Multinational corporations typically aim to establish their subsidiary branches in countries where the labor is cheap and tax burden is less (Maginn & Tuttle, 2010). Higher tax burden decreases profit margins of multinational companies. Therefore, the taxation policy of the domestically located branch and foreign branches affect profit margins of corporations.
Multinational companies are stimulated by domestic and international politics. It is therefore clear the international politics scenario does have direct affect on the business and its profitability for MNS’s (Chong, 2004). Political risks that a corporation may face include adverse political decisions made by the host country. This may affect the goals, performance, and profitability of the corporation. Political risks can be classified into 1) macro political risks and 2) Micro political risks.
Macro political risks
The political event occurred in the host company affecting all foreign firms in the country is referred to as macro political risks (Maginn & Tuttle, 2010). All industries and sectors are affected in the country by such an event. This may include ban of a particular country’s business due to the political event occurred in the country.
Micro political risk
Political event in the host country affecting a particular industry or a particular firm is referred to micro political risk. Not all foreign companies are affected, but certain industries in a particular sector are affected (Chong, 2004). These are firm specific risks that a corporation may encounter in the host country.
Systematic risks are involuntary risk. They are macro in nature and are incontrollable by the organization (Maginn & Tuttle, 2010). This is because of the reason that these kinds of risks are generated through the system and are influenced by external factors. Therefore, they affect a large number of organizations in the same industry or region. This may involve in:
Interest Rate Risk
The fluctuation in the interest rate policies with the time causes great affect on the interest policies of the company (Drucker, 2009). This affects prices of shares, commodities and investments. Further, it also affects reinvestments of the companies like interest earnings and dividends.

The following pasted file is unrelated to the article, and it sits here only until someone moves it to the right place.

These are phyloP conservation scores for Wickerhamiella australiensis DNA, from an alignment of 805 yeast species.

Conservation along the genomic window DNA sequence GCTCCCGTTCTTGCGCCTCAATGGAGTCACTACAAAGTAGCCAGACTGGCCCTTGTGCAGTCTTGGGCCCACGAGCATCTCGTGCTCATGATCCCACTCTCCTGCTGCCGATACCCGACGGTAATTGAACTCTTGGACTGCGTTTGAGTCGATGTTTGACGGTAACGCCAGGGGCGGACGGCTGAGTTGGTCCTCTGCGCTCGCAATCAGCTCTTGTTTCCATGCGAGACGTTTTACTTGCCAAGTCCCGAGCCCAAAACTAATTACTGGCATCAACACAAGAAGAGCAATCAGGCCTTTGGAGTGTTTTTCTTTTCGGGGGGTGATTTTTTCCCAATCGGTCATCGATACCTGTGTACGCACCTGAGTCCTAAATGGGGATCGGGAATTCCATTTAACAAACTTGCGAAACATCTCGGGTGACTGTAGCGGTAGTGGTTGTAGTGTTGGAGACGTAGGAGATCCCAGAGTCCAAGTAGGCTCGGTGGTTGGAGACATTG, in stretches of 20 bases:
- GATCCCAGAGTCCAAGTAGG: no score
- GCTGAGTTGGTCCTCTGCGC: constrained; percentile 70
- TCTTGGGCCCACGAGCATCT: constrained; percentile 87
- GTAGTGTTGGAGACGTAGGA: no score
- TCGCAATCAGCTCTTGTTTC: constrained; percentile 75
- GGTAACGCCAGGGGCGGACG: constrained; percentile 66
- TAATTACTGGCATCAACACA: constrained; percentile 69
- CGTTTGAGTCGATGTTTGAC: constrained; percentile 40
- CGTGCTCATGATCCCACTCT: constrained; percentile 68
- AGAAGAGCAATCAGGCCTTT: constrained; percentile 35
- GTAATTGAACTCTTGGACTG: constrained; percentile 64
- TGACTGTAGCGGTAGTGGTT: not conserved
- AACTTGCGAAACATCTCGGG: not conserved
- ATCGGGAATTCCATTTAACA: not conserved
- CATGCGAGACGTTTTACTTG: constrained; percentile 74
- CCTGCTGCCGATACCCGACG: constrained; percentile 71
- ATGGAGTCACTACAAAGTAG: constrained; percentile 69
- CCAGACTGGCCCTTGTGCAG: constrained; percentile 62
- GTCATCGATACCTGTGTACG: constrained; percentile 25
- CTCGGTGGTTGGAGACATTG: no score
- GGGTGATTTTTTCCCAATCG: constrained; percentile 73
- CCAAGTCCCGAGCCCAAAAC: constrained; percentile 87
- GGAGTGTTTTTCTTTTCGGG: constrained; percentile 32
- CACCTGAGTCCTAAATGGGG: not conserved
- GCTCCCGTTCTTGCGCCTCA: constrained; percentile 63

Market risks involve the fluctuation in the trading prices of commodities, securities or shares (Clayman, Fridson, & Troughton, 2011). The corporation may face loss in the trading of securities, stocks and foreign investment.
Purchasing Power / Inflation Rate Risks
Inflation risk has direct implications on the purchasing power of individuals therefore it is also so known as purchasing power risk. This is a type of systematic risk that evolves with the inflation rate under a particular economy. It affects the purchasing power of the raw materials, securities, etc. It greatly affects demand and cost risks of the corporation (Nerisesian, 2004).
Corporations may also face unsystematic risks. These risks are voluntary are dependent on the functioning of companies. These risks are controllable by organizations and can be controlled. This may involve in the leverage, liquidity, credit and operational risks (Ross, Westerfield, & Jordan, 2008).
Liquidity risks refer to the risk evolved by the poor performance of an organization. This risk may arise by the inability of the organization to sell or utilize its assets and resources (Nerisesian, 2004). This risk may arise if the company falls short of funds to meet its expenditures and carry out its operational activities.
Credit risks occur when the capital structure of the organization changes (Chong, 2004). This may arise when the company fails to meet its obligations or to recover against sales and receivables.